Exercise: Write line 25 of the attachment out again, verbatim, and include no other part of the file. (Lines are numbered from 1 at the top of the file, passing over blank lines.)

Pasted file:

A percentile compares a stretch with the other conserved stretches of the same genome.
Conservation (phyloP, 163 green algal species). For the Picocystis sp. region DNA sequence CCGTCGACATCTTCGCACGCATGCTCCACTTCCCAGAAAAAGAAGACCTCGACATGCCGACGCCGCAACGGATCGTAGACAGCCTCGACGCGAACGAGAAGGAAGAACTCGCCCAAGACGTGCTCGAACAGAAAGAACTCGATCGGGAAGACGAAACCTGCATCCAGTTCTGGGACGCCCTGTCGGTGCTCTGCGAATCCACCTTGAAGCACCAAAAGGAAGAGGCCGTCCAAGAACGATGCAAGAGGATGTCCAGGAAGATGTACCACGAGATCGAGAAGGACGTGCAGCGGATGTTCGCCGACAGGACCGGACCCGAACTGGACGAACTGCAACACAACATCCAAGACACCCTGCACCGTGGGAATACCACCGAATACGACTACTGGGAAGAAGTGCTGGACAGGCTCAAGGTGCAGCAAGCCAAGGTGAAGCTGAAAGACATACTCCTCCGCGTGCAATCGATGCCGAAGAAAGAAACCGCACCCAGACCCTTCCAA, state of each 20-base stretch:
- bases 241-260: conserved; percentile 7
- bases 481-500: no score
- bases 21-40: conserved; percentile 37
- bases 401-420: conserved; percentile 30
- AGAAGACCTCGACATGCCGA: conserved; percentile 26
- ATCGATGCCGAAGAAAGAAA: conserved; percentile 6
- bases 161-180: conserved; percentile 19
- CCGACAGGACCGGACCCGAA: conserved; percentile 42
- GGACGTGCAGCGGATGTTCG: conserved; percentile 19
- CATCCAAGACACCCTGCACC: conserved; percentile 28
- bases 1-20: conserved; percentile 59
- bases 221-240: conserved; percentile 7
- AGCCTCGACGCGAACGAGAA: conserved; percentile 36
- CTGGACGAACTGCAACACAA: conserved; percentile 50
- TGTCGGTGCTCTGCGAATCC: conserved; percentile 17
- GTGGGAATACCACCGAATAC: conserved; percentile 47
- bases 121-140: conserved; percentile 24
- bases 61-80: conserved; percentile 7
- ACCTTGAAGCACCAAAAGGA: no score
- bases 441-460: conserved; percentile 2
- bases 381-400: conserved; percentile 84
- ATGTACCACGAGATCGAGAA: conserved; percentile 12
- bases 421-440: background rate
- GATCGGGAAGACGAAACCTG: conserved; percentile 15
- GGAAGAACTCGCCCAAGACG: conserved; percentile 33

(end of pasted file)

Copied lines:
- bases 421-440: background rate